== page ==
Mary said Yes
We, the Church, are privileged to know something about the history and significance of the birth of Jesus Christ – most of us having been reared in Christian families, where the accounts of the birth, life, and ministry of Jesus Christ have been long familiar. As our own Paul Harvey would agree, “we know the rest of the story” beyond the words of Luke’s Birth Narrative that we love to hear again and again at this time each year. We know that Jesus grew up to preach and teach and bring healing and salvation to the world – that he died on the cross and rose again.
And so, we come with awe into this season of celebration of the Nativity, reflecting on the impact the birth of Jesus Christ has had on our lives and on all creation.
First Century Christians did not have the benefit of 2000 years of Christian history and teaching. They did not yet know the rest of the story. Jesus’ birth was not hailed by many-at-all of the known world as a significant event. Luke’s Gospel account of the birth tells us that the shepherds acknowledged the angels’ glad tidings of great joy, and Matthew describes the Magi as they were intrigued to follow the astrological signs that led them to seek out the Christ child; and, we like to think the cattle and sheep and doves were aware of the marvelous new thing that was occurring.
The narcissistic King Herod, we are told, sought the babe out of great fear for his monarchy; this fear led Herod to the widespread slaughter of newborn males in an effort to eliminate the perceived threat to his throne.
But, besides all these, there is no indication of others in general paying attention to this world-changing, life-transforming event as it occurred in Bethlehem so long ago.
Certainly not the innkeeper in Bethlehem: Luke’s Gospel indicates that the innkeeper said “no” to the expectant couple; “there is no room for you here.” [Luke 2:7b].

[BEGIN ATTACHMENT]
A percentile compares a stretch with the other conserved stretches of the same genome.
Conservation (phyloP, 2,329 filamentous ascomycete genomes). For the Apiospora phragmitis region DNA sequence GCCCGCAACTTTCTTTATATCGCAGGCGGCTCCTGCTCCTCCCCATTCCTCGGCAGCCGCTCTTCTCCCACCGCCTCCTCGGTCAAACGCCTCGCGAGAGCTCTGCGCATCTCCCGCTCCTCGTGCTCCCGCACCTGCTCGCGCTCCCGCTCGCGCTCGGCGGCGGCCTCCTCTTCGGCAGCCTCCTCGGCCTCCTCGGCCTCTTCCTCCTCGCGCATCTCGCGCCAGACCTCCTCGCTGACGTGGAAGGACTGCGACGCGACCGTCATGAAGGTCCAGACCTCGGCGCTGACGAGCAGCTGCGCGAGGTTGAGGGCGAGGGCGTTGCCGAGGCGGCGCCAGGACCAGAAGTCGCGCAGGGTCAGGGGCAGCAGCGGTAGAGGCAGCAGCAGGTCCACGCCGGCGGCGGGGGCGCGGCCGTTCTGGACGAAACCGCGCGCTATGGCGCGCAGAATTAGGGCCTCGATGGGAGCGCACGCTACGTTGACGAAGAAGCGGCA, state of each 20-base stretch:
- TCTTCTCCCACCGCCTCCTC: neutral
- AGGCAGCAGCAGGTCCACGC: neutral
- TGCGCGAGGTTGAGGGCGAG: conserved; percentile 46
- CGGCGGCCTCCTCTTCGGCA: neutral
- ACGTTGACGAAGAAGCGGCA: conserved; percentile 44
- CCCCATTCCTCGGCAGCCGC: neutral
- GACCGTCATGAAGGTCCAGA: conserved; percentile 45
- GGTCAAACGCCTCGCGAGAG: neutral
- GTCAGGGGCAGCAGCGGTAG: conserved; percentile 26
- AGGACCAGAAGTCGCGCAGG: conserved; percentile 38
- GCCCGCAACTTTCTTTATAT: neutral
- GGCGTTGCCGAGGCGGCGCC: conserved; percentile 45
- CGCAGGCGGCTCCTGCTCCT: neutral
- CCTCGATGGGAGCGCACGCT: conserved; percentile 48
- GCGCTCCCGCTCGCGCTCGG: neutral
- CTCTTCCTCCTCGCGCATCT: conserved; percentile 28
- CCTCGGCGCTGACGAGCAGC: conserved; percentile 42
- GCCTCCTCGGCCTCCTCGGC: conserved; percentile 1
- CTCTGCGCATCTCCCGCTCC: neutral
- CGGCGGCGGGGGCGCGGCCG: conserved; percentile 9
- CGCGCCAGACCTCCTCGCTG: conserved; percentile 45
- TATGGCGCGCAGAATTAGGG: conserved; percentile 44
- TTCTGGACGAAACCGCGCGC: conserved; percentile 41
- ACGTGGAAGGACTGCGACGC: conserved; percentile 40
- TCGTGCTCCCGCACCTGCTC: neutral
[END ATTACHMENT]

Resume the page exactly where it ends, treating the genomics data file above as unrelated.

We know that Jesus grew up in Nazareth in a traditional Jewish family where surely his hometown neighbors admired him as a “good” boy – perhaps a “favored son.” Yet once Jesus came of age and began his teaching and ministry, they said, Huh, “is not this the carpenter’s son? Where did this man get all this wisdom and deeds of power?” Matthew tells us “they took offense at him” – their local boy; they said “no” to his teaching and wisdom and deeds of power.
In John’s Gospel we read the account of the “woman at the well.” This Samaritan woman was at least suspicious. After her encounter with Jesus and his words of “living water,” she ran back to her people with breathless exaltation, “He cannot be the Messiah, can he?” [John 4:29b]
Yet, Jesus’ own religious community – the leaders from whom he had been taught the history and the prophecy and the law – those of his own faith and heritage said “No,” he is not our king; he is not the Son of God as he claims to be; he is not our long-awaited Messiah. They said, “No.” They said, “Crucify him!”
As the centuries have passed, many have said “No.” Many continue to say “no” to the peace that passeth all understanding in the mission and ministry of Jesus Christ. God grants us the freedom to say “No.”
Mary did not say “No.” Mary said, “Here am I, the servant of the Lord; let it be with me according to your word.” Mary said, “Yes.” Few, if any, would suffer the cost of discipleship more than Mary. Mary said, “Yes.”
What if Mary had said, “No, I’m too much afraid”? What if Mary had said, “I have no room”? What if Mary had said, “He is only a carpenter’s son”? What if Mary had said, “He cannot be the Messiah”?
Mary said, “Yes,” in spite of fear and all the uncertainties. Mary said “Yes” to being the vessel for the coming of God into the world in human person – to live and die as one of us. The angel of God said, “Do not be afraid.” And Mary said, “Yes. Here am I, the servant of the Lord; let it be with me according to your word.”
We, the Church, are privileged to know something about the significance of the birth of Jesus Christ. We, the Church, are privileged time and again to hear these words of the Annunciation that we have heard this morning in our Gospel lesson. We, the Church, are privileged to be the vessel of God’s grace as Mary was the vessel – the Godbearer. We, the heirs of those who said, “yes” to the mission and ministry of Jesus Christ are privileged to continue to carry on that mission.
Despite the uncertainties, despite the fear, be the vessel as Mary was the vessel. Say, “YES. Here am I, the servant of the Lord; let it be with me according to your word.”